The book (Tractatus) itself is worth the read!


Update: In The Development of Logic (1962), Kneale and Kneale argue that Boole, Frege, Peirce, Jevons, and Venn all contributed to the essentials popularized by Post and Wittgenstein in 1920 (420 and 531).

In making their argument, Kneale and Kneale cite Peirce's paper "On the Algebra of Logic: A Contribution to the Philosophy of Notations" (American Journal of Mathematics 7 [1885], 180-202):

[T]o find whether a formula is necessarily true substitute f and v for the letters and see whether it can be supposed false by any such assignment of values (CP 3.387).

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My question is getting at the problem with claims you present in your answer that Wittgenstein 'invented' truth-tables, because there is evidence that others had done the same thing before him and that he was only reproducing such things without attribution in TLP (read his introduction where he himself expressly disavows that anything is particularly original in TLP). –  Mitch Jun 4 '11 at 20:46
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If you do a little research, Peirce WAS a scientist. Wittgenstein's work was primarily in the philosophy of mathematics and in the philosophy of language after having studied mechanical engineering and Russell and Frege were logician/mathematician's. They had large followings from academics in all departments. They were the originators, the popularizer's and the teachers, not the other way around.

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Interesting. 1) it is unclear who you are saying did what (who is 'they'?). Is it Russell/Frege? Truth Tables are not done in BR or GF sources, but they are in Wittgenstein, therefore my question. 2) Can you cite any references which support this? I'm curious about the train of provenance. –  Mitch Nov 30 '12 at 18:30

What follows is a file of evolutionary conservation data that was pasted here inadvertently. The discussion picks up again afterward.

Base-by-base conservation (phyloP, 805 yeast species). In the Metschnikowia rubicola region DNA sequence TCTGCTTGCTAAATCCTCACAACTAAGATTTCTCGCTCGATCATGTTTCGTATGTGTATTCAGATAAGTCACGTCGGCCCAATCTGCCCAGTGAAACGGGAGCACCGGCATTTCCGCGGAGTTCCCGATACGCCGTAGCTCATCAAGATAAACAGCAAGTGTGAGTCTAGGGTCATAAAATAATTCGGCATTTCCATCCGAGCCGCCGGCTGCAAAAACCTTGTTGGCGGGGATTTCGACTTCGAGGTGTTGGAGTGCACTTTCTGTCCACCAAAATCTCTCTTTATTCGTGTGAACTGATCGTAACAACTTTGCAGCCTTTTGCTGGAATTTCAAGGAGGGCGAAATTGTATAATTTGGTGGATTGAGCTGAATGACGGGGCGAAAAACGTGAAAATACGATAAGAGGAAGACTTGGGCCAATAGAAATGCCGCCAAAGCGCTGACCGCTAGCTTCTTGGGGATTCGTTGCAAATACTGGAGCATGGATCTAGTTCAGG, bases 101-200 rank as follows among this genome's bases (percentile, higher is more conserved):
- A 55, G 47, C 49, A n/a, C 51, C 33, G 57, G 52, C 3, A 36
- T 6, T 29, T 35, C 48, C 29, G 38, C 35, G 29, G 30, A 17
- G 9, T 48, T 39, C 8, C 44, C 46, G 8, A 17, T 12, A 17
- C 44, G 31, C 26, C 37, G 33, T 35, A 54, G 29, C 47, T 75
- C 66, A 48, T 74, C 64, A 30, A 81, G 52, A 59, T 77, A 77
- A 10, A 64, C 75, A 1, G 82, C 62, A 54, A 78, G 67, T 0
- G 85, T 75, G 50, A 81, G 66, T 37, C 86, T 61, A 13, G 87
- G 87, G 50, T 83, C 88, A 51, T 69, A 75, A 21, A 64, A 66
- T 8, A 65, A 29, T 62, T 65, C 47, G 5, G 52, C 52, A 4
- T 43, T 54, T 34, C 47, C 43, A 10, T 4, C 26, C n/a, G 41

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The popularization question I find hard to answer sufficiently. What culture are we talking about? English people didn't necessarily read American textbooks, and Americans didn't read German textbooks did they? At least, not usually, I would believe. That said, I will say this. A famous textbook is Lukasiewicz's "Elements of Mathematical Logic" Elementy logiki matematycznej He has 3 logical matrices in it for verifying the independence of axioms, and a 4th logical matrix to indicate how truth values might work in a 3-valued logic at variance with the standpoint of classical propositional logic he adopted in the rest of the book. In my opinion, the textbook is particularly excellent in that I think it has strong advantages for students both new to the study of classical logic and those experienced in it.

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Yes, the specific strand of culture is difficult to specify, because there are language/nation separations (in addition to the faculty differentiation), but academic borrowing, too. Also, the 20th century has seen a lot of changes in communication, which complicates the matter. If forced, I'd have to limit it to English speaking culture (where things might be likely to have been borrowed from German or French, and doubtfully from Russian or Polish (but that would be very interesting!)) –  Mitch Jun 19 '13 at 15:51